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On the 16th November, the Students’ Union announced that the Executive Committee had approved a policy laid out by VP Welfare Amy Merchant in response to the recent Lancaster Night In Movement, which began the latest dialogue on how safe students feel at nightclubs, particularly with regards to spiking.
Similarly to the Movement, Amy Merchant’s now approved policy named accordingly, ‘Solidarity with ‘Lancaster Night In’, aims to tackle the problem without students being expected to change their lifestyle habits. Instead, it lays out plans to tackle and reinforce the safety and welfare training of staff working at the Sugarhouse, ensuring that any safety measures in place are made known and accessible.
VP Welfare, Amy Merchant, worked in consultation with other relevant parties including ‘Lancaster Night In’, the Women+ Forum, and the JCRs to produce this policy.
Beginning with the promotion of pre-existing provisions already in place at the Sugarhouse, Amy Merchant comments on the policy’s commitment to a ‘communications campaign’ to raise awareness and advice on these provisions and how they can be used in all situations.
This ‘Communications Campaign’ segment of the policy will involve a webpage that host a complete list of all present provisions, alongside resources on social media showing them in use.
The policy will also be working to improve the availability of information in the Sugarhouse itself through more fliers and posters in the bathrooms and welfare rooms. These will explain how to tell if yourself or a friend has been spiked, as well as the support available to deal with the situation safely.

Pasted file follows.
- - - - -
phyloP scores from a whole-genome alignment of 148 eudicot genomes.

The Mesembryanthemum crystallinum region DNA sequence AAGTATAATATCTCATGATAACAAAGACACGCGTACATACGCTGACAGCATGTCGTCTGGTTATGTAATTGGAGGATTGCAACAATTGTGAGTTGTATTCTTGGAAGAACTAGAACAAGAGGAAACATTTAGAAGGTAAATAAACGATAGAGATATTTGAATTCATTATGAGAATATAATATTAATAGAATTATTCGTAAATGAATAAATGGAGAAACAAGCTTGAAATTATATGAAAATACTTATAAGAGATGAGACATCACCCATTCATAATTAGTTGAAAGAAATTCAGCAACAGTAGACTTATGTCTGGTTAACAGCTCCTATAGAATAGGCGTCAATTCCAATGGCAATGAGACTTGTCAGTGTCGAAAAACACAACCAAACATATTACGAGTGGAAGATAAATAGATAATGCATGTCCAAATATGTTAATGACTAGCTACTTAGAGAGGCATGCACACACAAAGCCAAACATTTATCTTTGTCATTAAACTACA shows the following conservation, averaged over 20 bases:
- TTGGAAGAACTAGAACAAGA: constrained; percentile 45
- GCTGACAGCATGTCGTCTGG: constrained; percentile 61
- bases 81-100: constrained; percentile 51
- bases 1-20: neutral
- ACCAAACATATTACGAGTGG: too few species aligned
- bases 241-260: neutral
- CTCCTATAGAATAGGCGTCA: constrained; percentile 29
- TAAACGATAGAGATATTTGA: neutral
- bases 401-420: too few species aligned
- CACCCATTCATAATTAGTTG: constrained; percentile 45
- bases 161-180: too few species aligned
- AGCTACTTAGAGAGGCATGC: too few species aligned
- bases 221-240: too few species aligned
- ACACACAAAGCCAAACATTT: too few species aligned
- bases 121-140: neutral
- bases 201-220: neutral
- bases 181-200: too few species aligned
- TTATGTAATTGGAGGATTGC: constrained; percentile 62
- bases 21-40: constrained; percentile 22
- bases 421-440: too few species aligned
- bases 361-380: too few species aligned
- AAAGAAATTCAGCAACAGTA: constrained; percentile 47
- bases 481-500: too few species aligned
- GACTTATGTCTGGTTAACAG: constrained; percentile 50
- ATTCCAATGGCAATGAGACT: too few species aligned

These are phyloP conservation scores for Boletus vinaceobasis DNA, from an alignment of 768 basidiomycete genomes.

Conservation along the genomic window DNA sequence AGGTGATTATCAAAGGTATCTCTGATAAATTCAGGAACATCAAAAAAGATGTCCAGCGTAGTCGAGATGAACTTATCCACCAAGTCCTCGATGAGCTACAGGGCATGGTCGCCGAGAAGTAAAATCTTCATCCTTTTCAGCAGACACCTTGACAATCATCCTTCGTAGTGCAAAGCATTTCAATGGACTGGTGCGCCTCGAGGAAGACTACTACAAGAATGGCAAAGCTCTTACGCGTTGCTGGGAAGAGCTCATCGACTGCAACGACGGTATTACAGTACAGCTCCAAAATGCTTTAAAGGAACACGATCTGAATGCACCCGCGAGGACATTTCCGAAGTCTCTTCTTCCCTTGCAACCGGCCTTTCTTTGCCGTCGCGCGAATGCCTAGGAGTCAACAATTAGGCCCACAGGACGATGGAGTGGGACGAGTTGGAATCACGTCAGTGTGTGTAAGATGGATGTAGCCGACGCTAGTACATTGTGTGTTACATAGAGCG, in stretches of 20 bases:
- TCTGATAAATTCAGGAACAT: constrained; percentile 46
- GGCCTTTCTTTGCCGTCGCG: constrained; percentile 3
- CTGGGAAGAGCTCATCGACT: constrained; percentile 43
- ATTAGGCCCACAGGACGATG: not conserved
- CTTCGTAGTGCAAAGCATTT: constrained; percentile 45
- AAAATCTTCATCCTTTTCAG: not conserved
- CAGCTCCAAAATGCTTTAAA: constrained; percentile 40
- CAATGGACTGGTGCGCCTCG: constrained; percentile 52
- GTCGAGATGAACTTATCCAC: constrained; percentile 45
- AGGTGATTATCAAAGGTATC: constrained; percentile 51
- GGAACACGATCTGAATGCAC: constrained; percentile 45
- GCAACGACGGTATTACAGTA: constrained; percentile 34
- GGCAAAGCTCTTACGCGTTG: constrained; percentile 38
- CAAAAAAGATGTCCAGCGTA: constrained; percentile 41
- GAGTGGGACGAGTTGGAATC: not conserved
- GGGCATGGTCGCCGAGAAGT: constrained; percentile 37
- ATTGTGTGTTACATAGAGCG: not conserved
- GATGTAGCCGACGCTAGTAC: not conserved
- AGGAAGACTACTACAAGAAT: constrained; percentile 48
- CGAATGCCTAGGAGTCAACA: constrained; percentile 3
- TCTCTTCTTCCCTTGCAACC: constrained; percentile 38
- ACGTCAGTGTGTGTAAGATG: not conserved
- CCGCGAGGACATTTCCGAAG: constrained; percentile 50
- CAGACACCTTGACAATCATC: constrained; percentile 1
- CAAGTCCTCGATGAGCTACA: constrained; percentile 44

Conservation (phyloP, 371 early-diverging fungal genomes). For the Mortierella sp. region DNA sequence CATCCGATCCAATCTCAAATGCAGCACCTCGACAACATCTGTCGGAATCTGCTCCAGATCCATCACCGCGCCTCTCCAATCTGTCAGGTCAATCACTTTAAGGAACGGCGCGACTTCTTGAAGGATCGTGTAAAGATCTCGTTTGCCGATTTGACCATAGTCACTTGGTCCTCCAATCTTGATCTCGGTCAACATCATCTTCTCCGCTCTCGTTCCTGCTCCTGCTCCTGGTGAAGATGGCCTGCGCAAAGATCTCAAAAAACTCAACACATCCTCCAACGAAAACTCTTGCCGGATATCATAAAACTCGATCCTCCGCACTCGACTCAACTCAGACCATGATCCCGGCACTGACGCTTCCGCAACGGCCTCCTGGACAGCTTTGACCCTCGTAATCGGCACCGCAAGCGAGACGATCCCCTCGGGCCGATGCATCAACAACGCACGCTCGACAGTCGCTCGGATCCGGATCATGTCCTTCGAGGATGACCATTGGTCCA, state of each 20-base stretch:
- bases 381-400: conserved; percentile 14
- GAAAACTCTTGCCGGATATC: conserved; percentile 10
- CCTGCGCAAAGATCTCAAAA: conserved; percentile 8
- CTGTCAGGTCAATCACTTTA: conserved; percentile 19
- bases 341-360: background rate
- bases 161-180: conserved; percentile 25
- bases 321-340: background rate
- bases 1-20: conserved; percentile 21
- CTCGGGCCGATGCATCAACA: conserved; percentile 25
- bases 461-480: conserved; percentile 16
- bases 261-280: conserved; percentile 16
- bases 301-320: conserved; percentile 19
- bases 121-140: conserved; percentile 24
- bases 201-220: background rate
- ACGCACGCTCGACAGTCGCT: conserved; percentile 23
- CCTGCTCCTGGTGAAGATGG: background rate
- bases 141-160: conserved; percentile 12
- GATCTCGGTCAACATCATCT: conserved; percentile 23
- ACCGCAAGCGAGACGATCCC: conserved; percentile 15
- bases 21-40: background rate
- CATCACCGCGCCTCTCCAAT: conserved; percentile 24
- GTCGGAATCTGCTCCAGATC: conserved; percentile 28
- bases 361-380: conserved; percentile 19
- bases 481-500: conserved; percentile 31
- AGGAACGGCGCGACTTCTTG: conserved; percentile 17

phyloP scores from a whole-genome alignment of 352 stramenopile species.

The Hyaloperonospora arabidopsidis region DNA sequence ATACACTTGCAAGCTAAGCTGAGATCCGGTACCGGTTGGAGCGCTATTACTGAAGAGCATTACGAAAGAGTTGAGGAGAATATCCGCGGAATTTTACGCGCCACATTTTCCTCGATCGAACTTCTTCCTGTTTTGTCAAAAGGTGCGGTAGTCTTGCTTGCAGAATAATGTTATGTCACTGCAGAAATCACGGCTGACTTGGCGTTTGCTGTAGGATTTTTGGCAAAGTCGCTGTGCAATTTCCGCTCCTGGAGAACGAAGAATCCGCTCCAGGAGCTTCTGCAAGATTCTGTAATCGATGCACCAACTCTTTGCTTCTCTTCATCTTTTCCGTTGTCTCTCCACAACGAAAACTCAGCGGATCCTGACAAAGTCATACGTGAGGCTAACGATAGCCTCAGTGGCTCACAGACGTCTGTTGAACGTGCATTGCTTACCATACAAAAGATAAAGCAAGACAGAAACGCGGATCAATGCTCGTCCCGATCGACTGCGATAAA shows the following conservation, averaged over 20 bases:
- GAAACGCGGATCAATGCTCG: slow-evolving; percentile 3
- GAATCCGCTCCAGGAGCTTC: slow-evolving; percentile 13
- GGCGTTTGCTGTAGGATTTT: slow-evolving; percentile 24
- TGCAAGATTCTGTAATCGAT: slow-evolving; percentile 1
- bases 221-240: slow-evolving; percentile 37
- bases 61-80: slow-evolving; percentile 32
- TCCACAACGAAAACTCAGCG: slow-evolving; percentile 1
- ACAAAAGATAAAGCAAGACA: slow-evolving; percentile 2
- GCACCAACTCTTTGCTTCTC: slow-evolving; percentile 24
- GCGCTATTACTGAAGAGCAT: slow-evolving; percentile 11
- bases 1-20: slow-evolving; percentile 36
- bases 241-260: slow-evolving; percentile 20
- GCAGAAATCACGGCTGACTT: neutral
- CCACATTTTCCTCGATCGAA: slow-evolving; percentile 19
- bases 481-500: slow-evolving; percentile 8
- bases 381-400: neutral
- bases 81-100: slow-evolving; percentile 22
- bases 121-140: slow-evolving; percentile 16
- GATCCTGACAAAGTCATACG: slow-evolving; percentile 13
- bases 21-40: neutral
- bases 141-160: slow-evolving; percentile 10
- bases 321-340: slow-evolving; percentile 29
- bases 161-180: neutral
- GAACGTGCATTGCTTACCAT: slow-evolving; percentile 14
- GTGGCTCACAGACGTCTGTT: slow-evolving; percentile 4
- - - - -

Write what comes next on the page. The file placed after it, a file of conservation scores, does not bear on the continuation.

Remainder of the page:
Furthermore, the policy also regards further training for Sugarhouse staff, detailing an already confirmed session scheduled for the 27th November. An increase in staff training will reinforce staff knowledge on the safety provisions in place as well as the appropriate actions they should be taking in suspected spiking situations.
Acknowledging diversity at Lancaster University and the need for sensitivity and inclusivity during duty of care, these sessions will also focus on equality, diversity, and inclusivity training.
Most interestingly though is the policy’s outlining of the Students’ Union commitment to lobbying other night-time venues in Lancaster to implement similar measures, encouraging the safety of students no matter where they may be headed.
Whilst the details of how exactly they plan to do so are not specified, the policy does state that the Students’ Union will help student groups to reflect upon which venues are appropriate for the welfare of their members.
Encouragingly, the Executive Committee aim to put these policy initiatives into immediate effect.
While the exact impact of the policy will have to be seen, it is certainly a very encouraging step forward for the Night In Movement and the safety of the student body.